Thousands of snails traveled more than 9,300 miles in an airplane to reach the islands of Moorea and Tahiti last month. But the gastropods weren’t visiting for a tropical vacation in French Polynesia. Instead, they had an important job to do: restoring balance to the islands’ delicate ecosystems.
The jet-setting creatures are species of Partula snails, also known as Polynesian tree snails, that are extinct in the wild and critically endangered. For the last three decades, scientists and conservationists at zoos in the United Kingdom and the United States have been working tirelessly to bring them back from the brink of disappearance. And their efforts have been paying off: Nine years ago, teams began slowly reintroducing Partula snails into the wild.
The most recent reintroduction, which took place in April, is believed to be the largest wild release of any extinct-in-the-wild species ever, as it involved more than 5,000 snails, according to a statement from the nonprofit Zoological Society of London, which helps coordinate the conservation efforts. Zookeepers and veterinarians at the London Zoo, the Whipsnade Zoo, the Royal Zoological Society of Scotland and the Saint Louis Zoo raised the snails in captivity ahead of their release.
“This was a win for the ongoing conservation efforts of these highly endangered snails,” says Kayla Garcia, zoological manager of invertebrates at the Saint Louis Zoo, in the statement.
To ease monitoring efforts, scientists painted a dot of red UV-reflective paint on each snail’s tiny shell to make them more visible at night, which is when they are the most active. The Partula species are small—measuring less than an inch in size—but they have a big ecological impact by eating fungi and decaying plant matter to keep the forest healthy.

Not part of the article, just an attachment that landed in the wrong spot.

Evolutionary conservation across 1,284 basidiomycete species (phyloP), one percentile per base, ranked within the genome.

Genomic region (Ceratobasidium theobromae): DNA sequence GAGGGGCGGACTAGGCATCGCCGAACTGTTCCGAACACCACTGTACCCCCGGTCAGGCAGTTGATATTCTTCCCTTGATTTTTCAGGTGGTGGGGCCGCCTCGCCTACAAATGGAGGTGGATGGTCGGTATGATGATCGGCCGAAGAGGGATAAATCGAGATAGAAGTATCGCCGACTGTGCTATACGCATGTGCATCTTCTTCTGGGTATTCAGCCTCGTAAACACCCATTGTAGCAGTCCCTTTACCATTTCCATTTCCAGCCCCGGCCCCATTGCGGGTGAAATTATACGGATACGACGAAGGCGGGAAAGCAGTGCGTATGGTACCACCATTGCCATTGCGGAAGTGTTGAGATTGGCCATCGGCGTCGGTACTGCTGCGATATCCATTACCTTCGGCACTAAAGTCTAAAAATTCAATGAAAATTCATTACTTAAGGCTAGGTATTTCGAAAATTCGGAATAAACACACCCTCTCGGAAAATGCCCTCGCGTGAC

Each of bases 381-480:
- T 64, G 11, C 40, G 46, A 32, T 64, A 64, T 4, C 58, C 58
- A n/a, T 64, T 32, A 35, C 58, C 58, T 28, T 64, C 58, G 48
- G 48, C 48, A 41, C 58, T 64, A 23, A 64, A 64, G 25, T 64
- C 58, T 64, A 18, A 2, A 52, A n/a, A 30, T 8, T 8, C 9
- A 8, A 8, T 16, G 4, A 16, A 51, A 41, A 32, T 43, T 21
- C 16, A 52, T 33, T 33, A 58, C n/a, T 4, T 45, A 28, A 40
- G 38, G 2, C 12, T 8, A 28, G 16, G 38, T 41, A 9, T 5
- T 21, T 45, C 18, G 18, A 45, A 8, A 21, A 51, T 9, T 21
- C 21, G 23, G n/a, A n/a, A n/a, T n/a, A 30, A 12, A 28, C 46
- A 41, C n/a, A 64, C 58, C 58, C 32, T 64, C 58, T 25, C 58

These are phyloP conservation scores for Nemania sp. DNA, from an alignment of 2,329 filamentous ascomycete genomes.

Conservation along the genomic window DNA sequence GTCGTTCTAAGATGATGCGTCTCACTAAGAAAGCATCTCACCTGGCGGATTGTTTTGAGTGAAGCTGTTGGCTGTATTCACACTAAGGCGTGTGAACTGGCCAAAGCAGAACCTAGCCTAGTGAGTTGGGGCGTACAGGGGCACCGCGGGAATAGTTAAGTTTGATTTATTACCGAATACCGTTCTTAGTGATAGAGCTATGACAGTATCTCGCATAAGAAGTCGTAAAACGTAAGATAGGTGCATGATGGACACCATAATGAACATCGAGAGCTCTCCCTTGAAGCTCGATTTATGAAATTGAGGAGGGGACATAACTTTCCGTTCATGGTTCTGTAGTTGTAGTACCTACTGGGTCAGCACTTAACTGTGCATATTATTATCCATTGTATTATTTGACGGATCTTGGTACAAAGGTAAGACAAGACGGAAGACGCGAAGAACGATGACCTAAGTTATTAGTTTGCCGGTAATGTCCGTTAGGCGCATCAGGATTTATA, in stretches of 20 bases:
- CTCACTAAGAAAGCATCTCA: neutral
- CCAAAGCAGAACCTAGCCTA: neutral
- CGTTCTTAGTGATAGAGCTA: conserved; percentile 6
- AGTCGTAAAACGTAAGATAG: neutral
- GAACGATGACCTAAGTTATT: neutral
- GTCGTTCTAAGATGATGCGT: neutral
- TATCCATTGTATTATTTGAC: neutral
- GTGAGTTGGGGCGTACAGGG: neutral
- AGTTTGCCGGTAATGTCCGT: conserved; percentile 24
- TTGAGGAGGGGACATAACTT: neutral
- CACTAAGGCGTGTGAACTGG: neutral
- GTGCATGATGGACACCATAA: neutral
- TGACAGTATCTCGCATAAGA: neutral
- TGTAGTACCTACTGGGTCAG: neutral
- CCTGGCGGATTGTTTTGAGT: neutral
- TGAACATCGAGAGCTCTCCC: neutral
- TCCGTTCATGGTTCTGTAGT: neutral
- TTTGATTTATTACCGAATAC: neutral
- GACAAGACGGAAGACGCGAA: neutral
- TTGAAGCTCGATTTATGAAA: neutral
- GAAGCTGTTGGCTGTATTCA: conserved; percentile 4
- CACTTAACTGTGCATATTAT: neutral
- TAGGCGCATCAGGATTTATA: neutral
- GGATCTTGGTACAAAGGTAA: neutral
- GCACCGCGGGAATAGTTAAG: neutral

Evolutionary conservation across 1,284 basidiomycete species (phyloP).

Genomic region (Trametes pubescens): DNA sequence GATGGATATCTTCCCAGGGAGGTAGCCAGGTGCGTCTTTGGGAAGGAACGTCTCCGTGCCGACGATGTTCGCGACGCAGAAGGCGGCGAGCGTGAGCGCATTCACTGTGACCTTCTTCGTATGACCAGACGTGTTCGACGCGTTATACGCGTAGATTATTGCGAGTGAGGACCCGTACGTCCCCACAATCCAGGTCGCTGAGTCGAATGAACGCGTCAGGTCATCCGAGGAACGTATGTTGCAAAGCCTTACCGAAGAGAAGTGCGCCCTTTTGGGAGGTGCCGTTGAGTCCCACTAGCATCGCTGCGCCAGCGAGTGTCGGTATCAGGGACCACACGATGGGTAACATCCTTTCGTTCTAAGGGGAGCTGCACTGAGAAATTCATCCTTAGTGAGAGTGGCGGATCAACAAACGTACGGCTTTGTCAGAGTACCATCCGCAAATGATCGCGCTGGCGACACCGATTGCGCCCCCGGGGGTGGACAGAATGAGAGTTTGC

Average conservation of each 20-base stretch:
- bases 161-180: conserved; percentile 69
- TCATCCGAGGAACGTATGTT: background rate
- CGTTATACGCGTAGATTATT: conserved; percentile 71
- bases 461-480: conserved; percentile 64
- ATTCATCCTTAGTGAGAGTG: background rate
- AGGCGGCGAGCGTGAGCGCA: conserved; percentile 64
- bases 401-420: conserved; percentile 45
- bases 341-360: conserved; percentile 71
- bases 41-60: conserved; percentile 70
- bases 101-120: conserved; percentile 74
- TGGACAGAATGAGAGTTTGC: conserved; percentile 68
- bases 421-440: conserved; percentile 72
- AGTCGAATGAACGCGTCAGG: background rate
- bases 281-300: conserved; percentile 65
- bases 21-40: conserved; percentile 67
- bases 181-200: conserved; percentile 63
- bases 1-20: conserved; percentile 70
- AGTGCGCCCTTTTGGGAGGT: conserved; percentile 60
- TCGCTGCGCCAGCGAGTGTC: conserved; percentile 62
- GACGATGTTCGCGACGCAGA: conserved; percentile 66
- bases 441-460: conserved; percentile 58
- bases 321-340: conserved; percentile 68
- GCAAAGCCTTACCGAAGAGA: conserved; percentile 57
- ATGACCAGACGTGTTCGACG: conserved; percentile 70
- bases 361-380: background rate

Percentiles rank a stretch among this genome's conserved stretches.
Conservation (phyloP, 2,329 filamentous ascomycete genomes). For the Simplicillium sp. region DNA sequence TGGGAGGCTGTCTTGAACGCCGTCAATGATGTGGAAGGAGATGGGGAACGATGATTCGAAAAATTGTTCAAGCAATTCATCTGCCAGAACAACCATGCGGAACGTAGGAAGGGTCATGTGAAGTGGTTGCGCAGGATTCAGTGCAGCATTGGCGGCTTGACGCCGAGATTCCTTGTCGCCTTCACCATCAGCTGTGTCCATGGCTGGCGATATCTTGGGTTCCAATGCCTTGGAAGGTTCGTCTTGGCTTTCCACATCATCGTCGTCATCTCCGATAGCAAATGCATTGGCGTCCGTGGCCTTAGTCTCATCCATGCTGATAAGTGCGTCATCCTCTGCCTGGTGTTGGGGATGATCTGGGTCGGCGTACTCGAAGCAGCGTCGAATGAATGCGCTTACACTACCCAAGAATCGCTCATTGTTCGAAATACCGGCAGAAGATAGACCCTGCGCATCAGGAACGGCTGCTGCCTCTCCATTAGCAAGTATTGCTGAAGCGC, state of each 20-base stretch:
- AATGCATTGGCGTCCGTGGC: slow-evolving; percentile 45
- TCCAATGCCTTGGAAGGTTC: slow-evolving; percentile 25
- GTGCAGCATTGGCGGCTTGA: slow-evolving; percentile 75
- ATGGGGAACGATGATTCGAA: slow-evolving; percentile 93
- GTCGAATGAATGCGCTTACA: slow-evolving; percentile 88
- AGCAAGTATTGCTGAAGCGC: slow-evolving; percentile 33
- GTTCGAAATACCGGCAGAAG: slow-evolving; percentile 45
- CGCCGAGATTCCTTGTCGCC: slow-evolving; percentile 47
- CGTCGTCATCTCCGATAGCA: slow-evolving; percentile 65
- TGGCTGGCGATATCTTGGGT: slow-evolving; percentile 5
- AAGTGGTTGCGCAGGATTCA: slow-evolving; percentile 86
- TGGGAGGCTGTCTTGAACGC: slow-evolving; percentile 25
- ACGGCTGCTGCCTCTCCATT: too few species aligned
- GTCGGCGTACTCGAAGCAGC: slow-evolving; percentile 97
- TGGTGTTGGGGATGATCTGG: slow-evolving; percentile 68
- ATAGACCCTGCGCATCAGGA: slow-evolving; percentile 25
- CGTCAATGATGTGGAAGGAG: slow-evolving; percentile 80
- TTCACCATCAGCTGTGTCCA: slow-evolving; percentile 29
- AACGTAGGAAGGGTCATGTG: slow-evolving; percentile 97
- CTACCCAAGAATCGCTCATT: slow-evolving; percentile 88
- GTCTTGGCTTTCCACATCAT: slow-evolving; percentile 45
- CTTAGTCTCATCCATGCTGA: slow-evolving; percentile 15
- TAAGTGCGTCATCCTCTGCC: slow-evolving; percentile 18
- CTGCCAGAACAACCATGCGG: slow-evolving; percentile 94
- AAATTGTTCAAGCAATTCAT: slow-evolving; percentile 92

The saga of the traveling mollusks is a long and winding one that dates back to the late 1960s. At that time, French authorities had brought captive African giant land snails to French-controlled islands in the South Pacific Ocean as a source of food for the people living there. But the non-native snails escaped, multiplied and became invasive, wreaking havoc on the islands’ ecosystems.
To help combat the hungry pests—which can eat more than 500 different species of plants—authorities introduced yet another snail, the predatory rosy wolf snail. But instead of going after the African giant snails as planned, the rosy wolf snails began feasting on smaller, easier-to-catch endemic snails, including Partulas. As a result, they quickly drove many species nearly to extinction.
So, in an effort to undo this tangled, human-caused mess, biologists at zoos in London and Edinburgh in the early 1990s rescued the few remaining snails from several decimated Partula species. Together with a dozen other zoos, they launched an ambitious international plan to keep the species going.
Some didn’t make it, though. Only nine individual snails remained from the Partula faba species when they were removed from the wild. But they just couldn’t breed in captivity, and in 2016, the last remaining individual died at the Edinburgh Zoo, rendering the species extinct.
Others, however, have made a miraculous recovery. Since a lone Partula taeniata simulans snail arrived at the Edinburgh Zoo in 2010, conservationists have carefully boosted the subspecies’ numbers back up to several hundred individuals. In total, the partnering zoos have saved 11 snail species and reintroduced 21,000 individuals to the French Polynesian islands.
The invasive rosy wolf snails still live on the islands, but are now extremely rare, as Justin Gerlach, a biologist at the University of Cambridge who is involved with the snail reintroduction efforts, tells Mongabay’s Elizabeth Claire Alberts. That’s because another predator has moved in: New Guinea flatworms. Still, scientists aren’t too worried. They believe that the invasive flatworms will continue to hunt mostly on the ground, while the newly reintroduced Partula snails should take to the trees.
“With nature across the world increasingly under threat, these little snails represent hope for the world’s wildlife,” says Paul Pearce-Kelly, curator of invertebrates for the Zoological Society of London, in the statement.